A municipality may not be held vicariously liable under § 1983 for an injury inflicted solely by its employees. Monell v. Dep't of Soc. Servs. of the City of New York, 436 U.S. 658, 694 (1978). However, the requirement that the harm inflicted be under color of law is satisfied when the municipality has "a widespread practice that, although not authorized by written law or express municipal policy, is so permanent and well settled as to constitute a custom or usage within the force of law." McCormick v. City of Chicago, 230 F.3d 319, 324 (7th Cir. 2000); see Monell, 436 U.S. at 694. A plaintiff's conclusory allegations as to the existence of a policy or practice will suffice "so long as facts are pled that put the defendants on proper notice of the alleged wrongdoing." Diaz v. Hart, No. 08 C 5621, 2010 WL 849654, at *7 (N.D. Ill. March 8, 2010); see McCormick, 230 F.3d at 325. In addition, the municipality must be the "moving force" behind the alleged injury, so the plaintiff "must demonstrate a direct causal link between the municipal action and the deprivation of federal rights." Bd. of County Comm'rs of Bryan County, Okla. v. Brown, 520 U.S. 397, 404 (1997).

Here, Plaintiff has sufficiently pleaded that her injury was driven by a widespread municipal practice. Specifically, Plaintiff alleges a practice within the Chicago Police Department to conduct warrantless searches and make arrests without probable cause when investigating the use of deadly force by an officer. Plaintiff further alleges that this practice is employed to produce evidence, without regard to its reliability, that exonerates the officer from allegations of wrongdoing in the use of deadly force.

Defendant argues that Plaintiff's allegations are legal conclusions and as such are not entitled to a presumption of truth. Iqbal, 129 S.Ct. at 1949 ("[T]he tenet that a court must accept as true all of the allegations contained in a complaint is inapplicable to legal conclusions."). This argument is only correct as to Plaintiff's allegation that the alleged policy "is so permanent and well-settled that it constitutes a custom or usage with the force of law," as that is a conclusory legal statement.*fn1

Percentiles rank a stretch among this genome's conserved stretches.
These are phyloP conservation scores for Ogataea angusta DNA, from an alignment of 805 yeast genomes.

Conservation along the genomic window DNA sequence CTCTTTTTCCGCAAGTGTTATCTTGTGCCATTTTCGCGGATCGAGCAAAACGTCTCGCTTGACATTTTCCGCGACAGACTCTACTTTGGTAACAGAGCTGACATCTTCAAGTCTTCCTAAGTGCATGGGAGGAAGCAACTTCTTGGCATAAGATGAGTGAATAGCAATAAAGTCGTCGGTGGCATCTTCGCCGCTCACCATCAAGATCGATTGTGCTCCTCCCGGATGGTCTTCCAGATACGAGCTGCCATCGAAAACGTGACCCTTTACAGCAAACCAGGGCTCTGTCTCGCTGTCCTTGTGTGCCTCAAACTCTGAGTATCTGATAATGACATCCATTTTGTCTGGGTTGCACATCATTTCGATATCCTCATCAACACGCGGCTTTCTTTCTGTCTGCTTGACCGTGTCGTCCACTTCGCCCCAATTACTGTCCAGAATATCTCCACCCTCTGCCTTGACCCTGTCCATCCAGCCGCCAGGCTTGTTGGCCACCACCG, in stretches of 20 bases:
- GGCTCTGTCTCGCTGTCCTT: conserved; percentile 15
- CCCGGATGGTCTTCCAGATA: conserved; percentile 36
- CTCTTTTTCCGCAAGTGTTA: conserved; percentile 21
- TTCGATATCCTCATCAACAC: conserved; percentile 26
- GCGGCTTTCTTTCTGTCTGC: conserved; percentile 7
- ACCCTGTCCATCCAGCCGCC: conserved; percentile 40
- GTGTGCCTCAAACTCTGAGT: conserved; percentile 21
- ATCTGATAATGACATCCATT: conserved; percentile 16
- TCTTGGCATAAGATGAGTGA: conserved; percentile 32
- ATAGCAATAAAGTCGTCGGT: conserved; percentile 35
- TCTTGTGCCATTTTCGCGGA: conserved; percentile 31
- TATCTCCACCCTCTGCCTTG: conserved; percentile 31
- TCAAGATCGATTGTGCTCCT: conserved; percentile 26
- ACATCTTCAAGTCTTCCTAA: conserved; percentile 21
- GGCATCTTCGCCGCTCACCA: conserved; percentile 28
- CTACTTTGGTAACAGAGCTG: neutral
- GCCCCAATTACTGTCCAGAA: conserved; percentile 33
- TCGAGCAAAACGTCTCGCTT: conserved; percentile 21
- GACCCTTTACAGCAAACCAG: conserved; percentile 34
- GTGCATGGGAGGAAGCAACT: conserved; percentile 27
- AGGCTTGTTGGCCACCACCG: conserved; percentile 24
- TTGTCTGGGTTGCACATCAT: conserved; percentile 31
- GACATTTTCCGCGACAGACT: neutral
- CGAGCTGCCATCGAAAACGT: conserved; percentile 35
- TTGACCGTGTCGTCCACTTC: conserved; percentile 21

While Plaintiff's allegations of a practice within the police department are conclusory, such conclusory allegations suffice "so long as facts are pled that put the defendants on proper notice of the alleged wrongdoing." Diaz v. Hart, No. 08 C 5621, 2010 WL 849654, at *7 (N.D. Ill. March 8, 2010); see McCormick, 230 F.3d at 325. Here, Plaintiff's allegation of a practice within the police department gives Defendant "fair notice" of what the "claim is and the grounds upon which it rests." Twombly, 550 U.S. at 555. Plaintiff defines what the practice is-to conduct warrantless searches and make arrests without probable cause when investigating the use of deadly force by Chicago police officers-and what that policy is meant to accomplish-to produce evidence, without regard to its reliability, that exonerates the officer from allegations of wrongdoing in his use of deadly force. This level of specificity, along with Plaintiff's description of how the practice was applied to her particularly, provides Defendant sufficient notice of the claim against it.

Defendant argues that Plaintiff's claim should fail because she only alleged one instance in which the policy was applied, without further facts substantiating the existence of the policy. This case, though, is distinguishable from many cases in which a plaintiff asks the court to infer the existence of a policy from only a single incident, without articulating a specific policy. E.g., Zubek v. City of Chicago, No. 04 C 5399, 2006 WL 1843396, at *5 (N.D. Ill. July 5, 2006); Dean v. City of Harvey, No. 05 C 24454, 2006 WL 3095756, at * 2 (N.D. Ill. Oct. 30, 2006); Furstenau v. City of Naperville, No. 07 C 6143, 2008 WL 5412872, at *4 (N.D. Ill. Dec. 23, 2008). In each of those cases, the courts dismissed the plaintiff's claim, finding that a naked allegation that a policy exists, without specifying what that policy may be, is insufficient to state a Monell claim. Id. Here, however, Plaintiff identified the alleged policy with specificity, so the fact that she has only alleged one instance in which the policy was applied does not defeat the claim. See Garrett v. Dart, No. 09-cv-1398, 2010 WL 2136670, at *4 (N.D. Ill. May 26, 2010).